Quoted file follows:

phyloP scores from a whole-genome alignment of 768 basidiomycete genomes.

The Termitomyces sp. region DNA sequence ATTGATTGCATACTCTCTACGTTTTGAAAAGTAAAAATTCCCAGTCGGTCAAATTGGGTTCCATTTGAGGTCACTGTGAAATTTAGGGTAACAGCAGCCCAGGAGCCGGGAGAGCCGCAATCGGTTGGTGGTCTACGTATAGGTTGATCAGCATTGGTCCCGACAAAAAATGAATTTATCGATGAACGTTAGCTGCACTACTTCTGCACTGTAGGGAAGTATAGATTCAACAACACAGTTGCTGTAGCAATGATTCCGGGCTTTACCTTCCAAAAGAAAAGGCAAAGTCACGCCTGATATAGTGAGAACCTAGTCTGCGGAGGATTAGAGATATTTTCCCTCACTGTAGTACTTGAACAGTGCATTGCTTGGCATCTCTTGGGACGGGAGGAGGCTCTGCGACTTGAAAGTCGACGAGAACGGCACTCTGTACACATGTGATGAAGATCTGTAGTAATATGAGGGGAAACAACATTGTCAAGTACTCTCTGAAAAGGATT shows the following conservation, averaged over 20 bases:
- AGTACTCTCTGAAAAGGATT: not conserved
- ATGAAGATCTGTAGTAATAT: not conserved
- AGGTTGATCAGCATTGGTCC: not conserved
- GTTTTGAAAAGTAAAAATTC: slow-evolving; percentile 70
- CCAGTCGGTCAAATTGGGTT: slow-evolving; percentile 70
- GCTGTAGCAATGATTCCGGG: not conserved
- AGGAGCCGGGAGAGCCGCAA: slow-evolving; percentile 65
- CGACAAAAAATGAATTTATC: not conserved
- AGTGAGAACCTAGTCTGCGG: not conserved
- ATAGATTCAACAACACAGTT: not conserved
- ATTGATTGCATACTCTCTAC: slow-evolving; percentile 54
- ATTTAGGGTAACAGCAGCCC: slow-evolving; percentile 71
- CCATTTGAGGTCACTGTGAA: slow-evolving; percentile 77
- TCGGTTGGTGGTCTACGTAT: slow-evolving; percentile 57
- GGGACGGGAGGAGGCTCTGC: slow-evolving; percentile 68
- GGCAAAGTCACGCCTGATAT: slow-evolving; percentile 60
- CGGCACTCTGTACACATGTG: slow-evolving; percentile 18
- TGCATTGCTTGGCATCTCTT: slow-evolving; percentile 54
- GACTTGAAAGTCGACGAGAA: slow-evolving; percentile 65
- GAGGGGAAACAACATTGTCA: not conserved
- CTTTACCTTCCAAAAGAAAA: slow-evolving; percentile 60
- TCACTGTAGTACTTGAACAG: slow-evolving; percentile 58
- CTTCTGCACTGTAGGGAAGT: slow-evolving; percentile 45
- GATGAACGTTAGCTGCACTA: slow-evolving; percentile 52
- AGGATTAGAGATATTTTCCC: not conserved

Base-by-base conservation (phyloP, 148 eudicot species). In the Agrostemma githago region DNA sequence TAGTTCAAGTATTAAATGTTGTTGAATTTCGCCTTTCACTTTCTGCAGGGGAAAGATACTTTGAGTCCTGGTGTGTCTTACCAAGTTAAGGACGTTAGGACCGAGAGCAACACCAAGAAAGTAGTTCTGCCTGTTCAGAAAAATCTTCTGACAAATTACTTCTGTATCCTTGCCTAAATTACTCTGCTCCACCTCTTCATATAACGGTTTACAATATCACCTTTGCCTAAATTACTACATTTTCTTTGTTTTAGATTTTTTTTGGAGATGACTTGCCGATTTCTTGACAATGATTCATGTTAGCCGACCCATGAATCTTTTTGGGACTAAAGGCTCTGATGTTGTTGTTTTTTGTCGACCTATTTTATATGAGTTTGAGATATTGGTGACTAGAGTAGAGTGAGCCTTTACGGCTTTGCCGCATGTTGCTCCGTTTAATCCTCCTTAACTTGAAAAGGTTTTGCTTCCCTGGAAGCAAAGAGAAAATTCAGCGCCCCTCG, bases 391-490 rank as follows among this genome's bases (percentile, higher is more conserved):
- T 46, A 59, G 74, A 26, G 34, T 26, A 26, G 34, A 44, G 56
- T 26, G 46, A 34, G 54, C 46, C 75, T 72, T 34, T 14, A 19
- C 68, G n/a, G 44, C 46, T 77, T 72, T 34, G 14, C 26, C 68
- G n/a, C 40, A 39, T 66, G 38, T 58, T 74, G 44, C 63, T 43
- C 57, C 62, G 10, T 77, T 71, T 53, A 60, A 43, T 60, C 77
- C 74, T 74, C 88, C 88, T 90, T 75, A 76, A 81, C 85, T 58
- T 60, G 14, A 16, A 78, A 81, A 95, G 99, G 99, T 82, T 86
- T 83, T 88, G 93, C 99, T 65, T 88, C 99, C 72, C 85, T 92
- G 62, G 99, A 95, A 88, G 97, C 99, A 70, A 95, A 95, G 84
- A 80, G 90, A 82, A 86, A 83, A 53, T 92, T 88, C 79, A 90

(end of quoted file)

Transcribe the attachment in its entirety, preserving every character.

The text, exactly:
phyloP scores from a whole-genome alignment of 768 basidiomycete genomes.

The Termitomyces sp. region DNA sequence ATTGATTGCATACTCTCTACGTTTTGAAAAGTAAAAATTCCCAGTCGGTCAAATTGGGTTCCATTTGAGGTCACTGTGAAATTTAGGGTAACAGCAGCCCAGGAGCCGGGAGAGCCGCAATCGGTTGGTGGTCTACGTATAGGTTGATCAGCATTGGTCCCGACAAAAAATGAATTTATCGATGAACGTTAGCTGCACTACTTCTGCACTGTAGGGAAGTATAGATTCAACAACACAGTTGCTGTAGCAATGATTCCGGGCTTTACCTTCCAAAAGAAAAGGCAAAGTCACGCCTGATATAGTGAGAACCTAGTCTGCGGAGGATTAGAGATATTTTCCCTCACTGTAGTACTTGAACAGTGCATTGCTTGGCATCTCTTGGGACGGGAGGAGGCTCTGCGACTTGAAAGTCGACGAGAACGGCACTCTGTACACATGTGATGAAGATCTGTAGTAATATGAGGGGAAACAACATTGTCAAGTACTCTCTGAAAAGGATT shows the following conservation, averaged over 20 bases:
- AGTACTCTCTGAAAAGGATT: not conserved
- ATGAAGATCTGTAGTAATAT: not conserved
- AGGTTGATCAGCATTGGTCC: not conserved
- GTTTTGAAAAGTAAAAATTC: slow-evolving; percentile 70
- CCAGTCGGTCAAATTGGGTT: slow-evolving; percentile 70
- GCTGTAGCAATGATTCCGGG: not conserved
- AGGAGCCGGGAGAGCCGCAA: slow-evolving; percentile 65
- CGACAAAAAATGAATTTATC: not conserved
- AGTGAGAACCTAGTCTGCGG: not conserved
- ATAGATTCAACAACACAGTT: not conserved
- ATTGATTGCATACTCTCTAC: slow-evolving; percentile 54
- ATTTAGGGTAACAGCAGCCC: slow-evolving; percentile 71
- CCATTTGAGGTCACTGTGAA: slow-evolving; percentile 77
- TCGGTTGGTGGTCTACGTAT: slow-evolving; percentile 57
- GGGACGGGAGGAGGCTCTGC: slow-evolving; percentile 68
- GGCAAAGTCACGCCTGATAT: slow-evolving; percentile 60
- CGGCACTCTGTACACATGTG: slow-evolving; percentile 18
- TGCATTGCTTGGCATCTCTT: slow-evolving; percentile 54
- GACTTGAAAGTCGACGAGAA: slow-evolving; percentile 65
- GAGGGGAAACAACATTGTCA: not conserved
- CTTTACCTTCCAAAAGAAAA: slow-evolving; percentile 60
- TCACTGTAGTACTTGAACAG: slow-evolving; percentile 58
- CTTCTGCACTGTAGGGAAGT: slow-evolving; percentile 45
- GATGAACGTTAGCTGCACTA: slow-evolving; percentile 52
- AGGATTAGAGATATTTTCCC: not conserved

Base-by-base conservation (phyloP, 148 eudicot species). In the Agrostemma githago region DNA sequence TAGTTCAAGTATTAAATGTTGTTGAATTTCGCCTTTCACTTTCTGCAGGGGAAAGATACTTTGAGTCCTGGTGTGTCTTACCAAGTTAAGGACGTTAGGACCGAGAGCAACACCAAGAAAGTAGTTCTGCCTGTTCAGAAAAATCTTCTGACAAATTACTTCTGTATCCTTGCCTAAATTACTCTGCTCCACCTCTTCATATAACGGTTTACAATATCACCTTTGCCTAAATTACTACATTTTCTTTGTTTTAGATTTTTTTTGGAGATGACTTGCCGATTTCTTGACAATGATTCATGTTAGCCGACCCATGAATCTTTTTGGGACTAAAGGCTCTGATGTTGTTGTTTTTTGTCGACCTATTTTATATGAGTTTGAGATATTGGTGACTAGAGTAGAGTGAGCCTTTACGGCTTTGCCGCATGTTGCTCCGTTTAATCCTCCTTAACTTGAAAAGGTTTTGCTTCCCTGGAAGCAAAGAGAAAATTCAGCGCCCCTCG, bases 391-490 rank as follows among this genome's bases (percentile, higher is more conserved):
- T 46, A 59, G 74, A 26, G 34, T 26, A 26, G 34, A 44, G 56
- T 26, G 46, A 34, G 54, C 46, C 75, T 72, T 34, T 14, A 19
- C 68, G n/a, G 44, C 46, T 77, T 72, T 34, G 14, C 26, C 68
- G n/a, C 40, A 39, T 66, G 38, T 58, T 74, G 44, C 63, T 43
- C 57, C 62, G 10, T 77, T 71, T 53, A 60, A 43, T 60, C 77
- C 74, T 74, C 88, C 88, T 90, T 75, A 76, A 81, C 85, T 58
- T 60, G 14, A 16, A 78, A 81, A 95, G 99, G 99, T 82, T 86
- T 83, T 88, G 93, C 99, T 65, T 88, C 99, C 72, C 85, T 92
- G 62, G 99, A 95, A 88, G 97, C 99, A 70, A 95, A 95, G 84
- A 80, G 90, A 82, A 86, A 83, A 53, T 92, T 88, C 79, A 90